Improv groups “Amuse” audiences
The Whethermen, Amuse Bouche, and La Petite Teet humor throughout history
Contrary to popular belief, you don’t need to be funny to be in an improv group. The University’s two improv groups, The Whethermen and Amuse Bouche, hold auditions with other criteria in mind.
“There’s no prescribed person that you’re looking for because there are no hard and fast rules of comedy — the funny just kind of happens,” said Ida Knox, a fourth-year College student and Amuse Bouche member.
What the groups do value in performers are confidence, stage presence, cooperativeness and receptiveness to suggestions.
“The best you look is when you make someone else look funny; the humor in improv comes from relationship and conflict,” said Sam Miller, a fourth-year College student and Whethermen member.
The Whethermen, the University’s oldest improv comedy troupe, started in 1997 as an offshoot of Shakespeare on the Lawn. They held their first public show at Espresso Corner, where Boylan Heights now stands, and became a contracted independent organization by 1998.
The name originated with the group’s uncertainty “whether” anyone would show up for rehearsals or performances, Miller said.
A tradition of the group is the “Brand Name” T-shirts, which are “technically a surprise, but everyone knows it’s coming,” Miller said.
“It’s based on your improv style and personality,” he said. “It’s kind of like a jersey and it hangs proudly in my closet next to my RG3 jersey.”
The group practices four hours a week and holds two sizeable shows and one set of auditions each semester. They also hold smaller performances at fraternity and sorority rush events, a cappella performance intermissions, family weekend and run icebreakers for groups such as Student Council or Peer Health Educators.
Amuse Bouche, the second improv group to start on Grounds, began 10 years ago with a group of students interested in performing long-form improv comedy.
The history behind its name is a semi-metaphorical reference to the uncertainty of improv. “Amuse bouche” is a French phrase for an appetizer the chef sends out that you didn’t request.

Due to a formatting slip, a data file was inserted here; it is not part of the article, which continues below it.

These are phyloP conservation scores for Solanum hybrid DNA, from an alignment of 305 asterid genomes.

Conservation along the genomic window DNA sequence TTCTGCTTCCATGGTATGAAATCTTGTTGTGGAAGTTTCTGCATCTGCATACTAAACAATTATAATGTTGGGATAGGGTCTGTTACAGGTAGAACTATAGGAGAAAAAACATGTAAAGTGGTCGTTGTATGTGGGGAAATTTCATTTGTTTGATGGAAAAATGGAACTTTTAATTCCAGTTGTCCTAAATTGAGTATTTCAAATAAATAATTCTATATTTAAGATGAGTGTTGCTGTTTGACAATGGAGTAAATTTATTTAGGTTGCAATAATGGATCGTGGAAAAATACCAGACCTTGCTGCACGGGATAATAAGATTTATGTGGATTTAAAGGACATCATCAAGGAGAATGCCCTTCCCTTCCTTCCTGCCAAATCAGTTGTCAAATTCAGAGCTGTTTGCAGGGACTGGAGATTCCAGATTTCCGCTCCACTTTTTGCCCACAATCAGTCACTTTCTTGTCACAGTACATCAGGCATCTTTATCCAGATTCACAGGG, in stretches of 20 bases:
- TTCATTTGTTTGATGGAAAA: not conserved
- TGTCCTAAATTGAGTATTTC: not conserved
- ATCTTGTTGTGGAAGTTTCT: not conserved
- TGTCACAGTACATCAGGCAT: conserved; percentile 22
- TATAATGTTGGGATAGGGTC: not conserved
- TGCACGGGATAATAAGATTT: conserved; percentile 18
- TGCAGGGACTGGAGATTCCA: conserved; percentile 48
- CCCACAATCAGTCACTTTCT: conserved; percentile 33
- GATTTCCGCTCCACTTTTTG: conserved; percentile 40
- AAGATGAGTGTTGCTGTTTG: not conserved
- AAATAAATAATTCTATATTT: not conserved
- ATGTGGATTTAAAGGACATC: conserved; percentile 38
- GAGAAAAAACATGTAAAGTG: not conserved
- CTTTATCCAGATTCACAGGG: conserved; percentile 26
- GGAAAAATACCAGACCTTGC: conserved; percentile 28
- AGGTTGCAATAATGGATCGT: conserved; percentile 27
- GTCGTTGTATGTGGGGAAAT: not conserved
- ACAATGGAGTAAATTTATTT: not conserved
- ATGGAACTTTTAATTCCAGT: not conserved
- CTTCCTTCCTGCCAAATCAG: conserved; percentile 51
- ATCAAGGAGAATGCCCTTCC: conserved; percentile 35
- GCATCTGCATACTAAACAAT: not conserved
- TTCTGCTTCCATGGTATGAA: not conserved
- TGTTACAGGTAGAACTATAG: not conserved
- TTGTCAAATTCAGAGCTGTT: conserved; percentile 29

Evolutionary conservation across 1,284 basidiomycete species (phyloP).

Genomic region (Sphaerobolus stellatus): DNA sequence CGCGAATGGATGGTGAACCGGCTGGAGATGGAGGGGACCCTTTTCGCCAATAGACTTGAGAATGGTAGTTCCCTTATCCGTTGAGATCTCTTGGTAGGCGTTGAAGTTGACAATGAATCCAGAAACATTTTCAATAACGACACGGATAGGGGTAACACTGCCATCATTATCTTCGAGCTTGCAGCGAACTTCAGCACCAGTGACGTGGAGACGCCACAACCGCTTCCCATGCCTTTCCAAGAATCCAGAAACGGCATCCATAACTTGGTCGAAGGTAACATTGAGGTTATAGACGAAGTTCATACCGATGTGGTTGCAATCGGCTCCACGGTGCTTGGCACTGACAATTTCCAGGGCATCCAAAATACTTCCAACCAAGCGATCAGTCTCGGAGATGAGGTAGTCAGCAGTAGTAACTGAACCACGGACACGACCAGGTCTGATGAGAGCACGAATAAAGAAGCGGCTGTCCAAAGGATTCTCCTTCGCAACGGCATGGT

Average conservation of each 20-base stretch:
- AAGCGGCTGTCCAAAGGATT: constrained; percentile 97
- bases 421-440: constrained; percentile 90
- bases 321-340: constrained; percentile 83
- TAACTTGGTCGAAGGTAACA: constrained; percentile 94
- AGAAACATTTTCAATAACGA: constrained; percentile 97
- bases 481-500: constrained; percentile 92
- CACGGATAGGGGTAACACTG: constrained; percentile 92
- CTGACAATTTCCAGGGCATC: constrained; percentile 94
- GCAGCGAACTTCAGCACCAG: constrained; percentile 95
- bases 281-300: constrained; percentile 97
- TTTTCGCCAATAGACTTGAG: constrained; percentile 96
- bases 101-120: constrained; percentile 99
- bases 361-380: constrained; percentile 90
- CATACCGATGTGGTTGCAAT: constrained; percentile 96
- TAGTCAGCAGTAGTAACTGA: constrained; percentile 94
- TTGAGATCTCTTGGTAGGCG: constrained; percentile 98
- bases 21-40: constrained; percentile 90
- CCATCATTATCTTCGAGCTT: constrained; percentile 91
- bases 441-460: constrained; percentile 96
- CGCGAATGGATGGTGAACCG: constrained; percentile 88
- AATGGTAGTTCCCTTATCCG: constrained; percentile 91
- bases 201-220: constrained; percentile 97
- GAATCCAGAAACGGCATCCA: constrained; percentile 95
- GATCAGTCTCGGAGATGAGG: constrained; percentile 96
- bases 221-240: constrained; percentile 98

“It’s not necessarily something you picked, but kind of just whatever happens,” Knox said.
The group also rehearses four hours a week, but holds three shows each semester, in addition to events such as opening for hypnotist Tom DeLuca last year and performing at Pancakes for Parkinson’s and other charity events.
The rules of improv are simple: accept whatever someone says as a fact, never say no and supplement what someone says with another idea — the “yes, and…” response — said Whethermen President Art Kulatti, a third-year College student.
“It’s like reading a really good book — if it’s done right,” Kulatti said. “It has so many facets and characters; you create this world in 30 minutes and focus on a few aspects, but bring about themes that are relevant to every situation and every person.”
Along with The Whethermen and Amuse Bouche, sketch comedy group La Petite Teet provides similar humor to the University community.
“The founders of La Petite Teet saw an opportunity to create sketch comedy in a school where there wasn’t as much interest,” third-year College student Denise Taylor said.
In contrast to improv, sketch comedy is written beforehand, then practiced and performed. “We are kind of like Saturday Night Live, while improv is completely made up on the spot,” Taylor said.
The group looks for performers with great stage presence, as well as clever and consistent writers to create sketches. La Petite Teet contains members from both of the University improv groups and serves as a separate comedy outlet.
“There was an air of tension between the two [improv] groups in the past, which is why La Petite Teet is such a great thing for both groups to participate in,” Knox said.
Both improv groups travel to the North Carolina Comedy Arts Festival during the spring semester, and recently participated in a workshop through Student Council with the Upright Citizen’s Brigade, an improv group from New York City.